By 2018-06-01 InMoney

Euro Weekly 1 June 2018

The end of last week brought two important and apparently contradictory UK ecostats which meant the pound had a mixed reaction. First up was April’s retail sales, which were supposed to have increased by a monthly 0.7%. It turned out that they actually went up by 1.6%, making the annual rise 1.4% instead of the forecast 0.1%. Then came a reaffirmation that Britain’s gross domestic product did indeed expand by just 0.1% in the first quarter, in other words hardly at all.

Predictably, sterling enjoyed a positive reaction to the retail sales figures and lost ground on the GDP data. Despite ongoing rumblings relating to Brexit, there was so much political drama elsewhere in the world that the pound has managed to emerge relatively unscathed, although the impact of the new trade tariffs from the US now need to be factored in, having taken effect today.

The euro has been struggling due to the uncertainty in Italy. President Mattarella appointed Carlo Cottarelli as Prime Minister but made it clear this was a temporary position and another election could follow as soon as August. Investors are nervous that the next election could be fought along pro/anti-EU lines, and that the president’s intervention could strengthen the anti-establishment vote. Were Italy’s next government to seek to leave the single currency, the EU would face much more of an existential crisis than it does with Brexit. The political situation has already sent Italian government borrowing costs higher and prompted Moody’s credit rating agency to put the country on negative watch. Despite these concerns, euroland showed some resilience despite ecostats suggesting softer consumer confidence in Switzerland and Italy. Except for German retail sales, which increased by a monthly 2.3%, the Euroland ecostats were not brilliant but the EC confidence measures were reasonably good and none of the other numbers was bad enough to get in the way of the euro’s recovery after those initial wobbles. The swift retaliation of the EU to President Trumps’ new trade tariffs likely to have an impact across the currency market and the euro may not be so quick to slough off the impact of however this trade war plays out.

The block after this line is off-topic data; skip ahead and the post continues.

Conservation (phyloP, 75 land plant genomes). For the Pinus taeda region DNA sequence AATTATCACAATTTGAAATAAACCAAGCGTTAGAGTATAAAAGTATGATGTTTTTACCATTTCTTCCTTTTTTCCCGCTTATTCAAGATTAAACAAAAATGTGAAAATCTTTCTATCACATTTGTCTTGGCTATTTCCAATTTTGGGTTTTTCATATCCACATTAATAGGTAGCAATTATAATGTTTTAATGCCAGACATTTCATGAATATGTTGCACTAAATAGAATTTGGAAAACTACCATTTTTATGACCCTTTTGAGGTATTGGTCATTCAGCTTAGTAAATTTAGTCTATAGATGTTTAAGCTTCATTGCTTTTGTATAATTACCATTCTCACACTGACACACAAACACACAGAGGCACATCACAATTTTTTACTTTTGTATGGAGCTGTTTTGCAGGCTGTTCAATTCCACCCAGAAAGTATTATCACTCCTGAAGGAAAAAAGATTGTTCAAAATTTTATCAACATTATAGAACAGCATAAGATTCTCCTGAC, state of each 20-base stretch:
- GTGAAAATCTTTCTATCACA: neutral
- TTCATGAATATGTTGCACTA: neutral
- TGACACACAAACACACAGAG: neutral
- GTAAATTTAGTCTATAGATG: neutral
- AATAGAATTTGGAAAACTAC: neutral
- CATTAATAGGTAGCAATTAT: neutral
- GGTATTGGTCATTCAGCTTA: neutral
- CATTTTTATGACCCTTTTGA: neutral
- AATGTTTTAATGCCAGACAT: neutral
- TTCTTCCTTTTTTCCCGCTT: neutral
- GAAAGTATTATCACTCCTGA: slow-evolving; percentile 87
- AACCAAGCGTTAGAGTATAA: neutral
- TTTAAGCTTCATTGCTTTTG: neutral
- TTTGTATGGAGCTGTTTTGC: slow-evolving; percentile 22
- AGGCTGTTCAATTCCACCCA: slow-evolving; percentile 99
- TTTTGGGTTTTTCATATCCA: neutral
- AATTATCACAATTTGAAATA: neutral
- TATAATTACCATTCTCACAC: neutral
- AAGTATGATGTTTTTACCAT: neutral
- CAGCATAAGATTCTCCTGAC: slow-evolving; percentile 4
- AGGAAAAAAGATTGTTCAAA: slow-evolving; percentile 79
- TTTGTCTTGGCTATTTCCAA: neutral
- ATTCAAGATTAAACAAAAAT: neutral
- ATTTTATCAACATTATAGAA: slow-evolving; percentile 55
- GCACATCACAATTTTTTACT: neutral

It was set to be a quiet week for the US dollar with the only ecostats available showing stronger manufacturing activity in the Fed’s Dallas region and a 6.8% increase in US metropolitan house prices. However, President Trump’s decision to levy an import tax on steel and aluminium from the EU, Canada and Mexico has been met by furious criticism. It has sparked the very real possibility tit-for-tat tariffs on the US on a range of good. While Trump stated the move was made to ensure national security, his move was seen as not only protectionist but potentially, as highlighted by French President Emmanuel Macron in a conversation with Mr Trump the US move was “illegal”. Justin Trudeau, the Canadian Prime Minister, equally firmly rejected the claim that his country posed a national security threat to the US. Nor is the criticism simply arising from the countries which will feel the impact of this move; House Speaker Paul Ryan, the most influential Republican in Congress, said the move “targets America’s allies when we should be working with them to address the unfair trading practices of countries like China”. This looks to be a story that will unfold in the coming weeks; it may have been a definitive move but both the fallout and any rollback on the initial position may take some time.

Other than the trade drama, Canada enjoyed a positive week. As expected, the Bank of Canada kept its benchmark interest rate unchanged at 1.25% for a fifth month. However, the language of its statement implied that an increase is in the offing, perhaps in July. The rate outlook no longer talked about policy being tightened “cautiously” and “over time”, though it did still contain the word “gradual”. This allowed the Loonie to become a top performer mid-week.

It has been relatively quiet down under – although with such large scale geo-political and domestic drama elsewhere, this is no surprise. The only data from Australia showed building permit issuance falling by a monthly 5.0%, but this only briefly dented the Aussie.

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